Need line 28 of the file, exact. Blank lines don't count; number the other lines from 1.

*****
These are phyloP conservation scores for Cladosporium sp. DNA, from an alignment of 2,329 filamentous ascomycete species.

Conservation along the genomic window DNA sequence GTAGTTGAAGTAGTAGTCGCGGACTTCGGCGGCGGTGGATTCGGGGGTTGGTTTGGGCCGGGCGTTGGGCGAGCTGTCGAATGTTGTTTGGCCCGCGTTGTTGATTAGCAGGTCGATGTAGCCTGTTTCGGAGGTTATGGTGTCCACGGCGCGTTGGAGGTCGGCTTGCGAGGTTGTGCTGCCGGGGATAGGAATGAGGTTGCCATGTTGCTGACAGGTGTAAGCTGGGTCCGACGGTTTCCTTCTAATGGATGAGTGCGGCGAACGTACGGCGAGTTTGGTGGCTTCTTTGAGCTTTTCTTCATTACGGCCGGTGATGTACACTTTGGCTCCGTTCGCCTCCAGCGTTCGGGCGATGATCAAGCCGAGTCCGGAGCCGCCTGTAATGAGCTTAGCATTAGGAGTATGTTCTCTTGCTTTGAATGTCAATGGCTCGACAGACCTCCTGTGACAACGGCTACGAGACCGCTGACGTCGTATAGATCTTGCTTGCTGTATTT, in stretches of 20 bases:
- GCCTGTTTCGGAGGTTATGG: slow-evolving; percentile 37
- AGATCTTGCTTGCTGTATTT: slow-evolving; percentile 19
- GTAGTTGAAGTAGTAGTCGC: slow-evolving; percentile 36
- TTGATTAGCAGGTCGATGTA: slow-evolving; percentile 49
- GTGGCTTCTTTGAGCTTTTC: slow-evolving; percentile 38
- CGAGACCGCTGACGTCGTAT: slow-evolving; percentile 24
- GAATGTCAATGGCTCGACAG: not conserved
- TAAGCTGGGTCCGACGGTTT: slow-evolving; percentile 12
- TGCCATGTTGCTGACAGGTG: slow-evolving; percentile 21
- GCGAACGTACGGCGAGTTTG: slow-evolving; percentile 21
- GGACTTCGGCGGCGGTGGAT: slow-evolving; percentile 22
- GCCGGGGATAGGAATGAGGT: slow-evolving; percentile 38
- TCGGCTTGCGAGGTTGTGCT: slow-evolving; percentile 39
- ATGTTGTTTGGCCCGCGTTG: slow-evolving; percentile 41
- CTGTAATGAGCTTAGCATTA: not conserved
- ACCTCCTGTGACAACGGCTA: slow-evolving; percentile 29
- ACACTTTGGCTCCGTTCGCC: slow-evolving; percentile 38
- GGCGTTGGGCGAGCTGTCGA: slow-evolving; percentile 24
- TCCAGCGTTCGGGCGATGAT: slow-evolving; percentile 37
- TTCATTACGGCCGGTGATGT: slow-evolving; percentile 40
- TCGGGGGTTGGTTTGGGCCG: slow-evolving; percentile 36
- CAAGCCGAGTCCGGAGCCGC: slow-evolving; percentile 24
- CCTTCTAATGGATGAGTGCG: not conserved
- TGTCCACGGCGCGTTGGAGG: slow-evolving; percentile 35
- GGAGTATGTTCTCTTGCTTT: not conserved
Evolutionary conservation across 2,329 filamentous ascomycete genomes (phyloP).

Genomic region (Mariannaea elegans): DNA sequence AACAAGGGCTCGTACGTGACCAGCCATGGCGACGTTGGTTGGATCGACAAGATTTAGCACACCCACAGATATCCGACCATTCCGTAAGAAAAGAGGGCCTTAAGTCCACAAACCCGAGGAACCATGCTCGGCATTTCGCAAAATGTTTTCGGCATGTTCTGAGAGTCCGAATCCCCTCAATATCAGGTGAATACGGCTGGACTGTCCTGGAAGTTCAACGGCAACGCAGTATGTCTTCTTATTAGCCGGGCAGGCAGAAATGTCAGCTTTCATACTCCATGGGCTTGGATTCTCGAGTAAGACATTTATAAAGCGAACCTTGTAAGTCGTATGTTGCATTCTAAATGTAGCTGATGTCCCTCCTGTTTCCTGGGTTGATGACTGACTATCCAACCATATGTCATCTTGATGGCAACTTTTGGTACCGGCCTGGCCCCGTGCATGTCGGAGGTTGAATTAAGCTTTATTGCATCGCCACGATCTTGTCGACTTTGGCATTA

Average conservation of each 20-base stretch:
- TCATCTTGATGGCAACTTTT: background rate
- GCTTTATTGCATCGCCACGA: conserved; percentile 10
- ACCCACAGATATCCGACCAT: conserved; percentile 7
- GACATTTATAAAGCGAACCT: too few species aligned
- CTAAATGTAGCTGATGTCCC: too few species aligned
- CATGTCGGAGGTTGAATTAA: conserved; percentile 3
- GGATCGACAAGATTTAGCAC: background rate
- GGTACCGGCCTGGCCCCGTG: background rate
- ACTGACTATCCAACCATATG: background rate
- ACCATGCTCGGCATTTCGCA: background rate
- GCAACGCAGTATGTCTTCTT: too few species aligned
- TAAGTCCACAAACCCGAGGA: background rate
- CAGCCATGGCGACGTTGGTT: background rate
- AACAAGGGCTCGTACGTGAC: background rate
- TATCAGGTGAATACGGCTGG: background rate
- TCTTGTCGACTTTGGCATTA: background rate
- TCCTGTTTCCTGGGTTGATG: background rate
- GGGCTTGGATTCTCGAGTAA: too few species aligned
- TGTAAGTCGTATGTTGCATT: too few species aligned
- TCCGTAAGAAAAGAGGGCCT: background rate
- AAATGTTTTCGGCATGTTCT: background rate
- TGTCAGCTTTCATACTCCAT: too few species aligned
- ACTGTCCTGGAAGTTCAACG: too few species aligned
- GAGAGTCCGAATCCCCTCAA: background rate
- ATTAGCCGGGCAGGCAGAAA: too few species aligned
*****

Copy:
Evolutionary conservation across 2,329 filamentous ascomycete genomes (phyloP).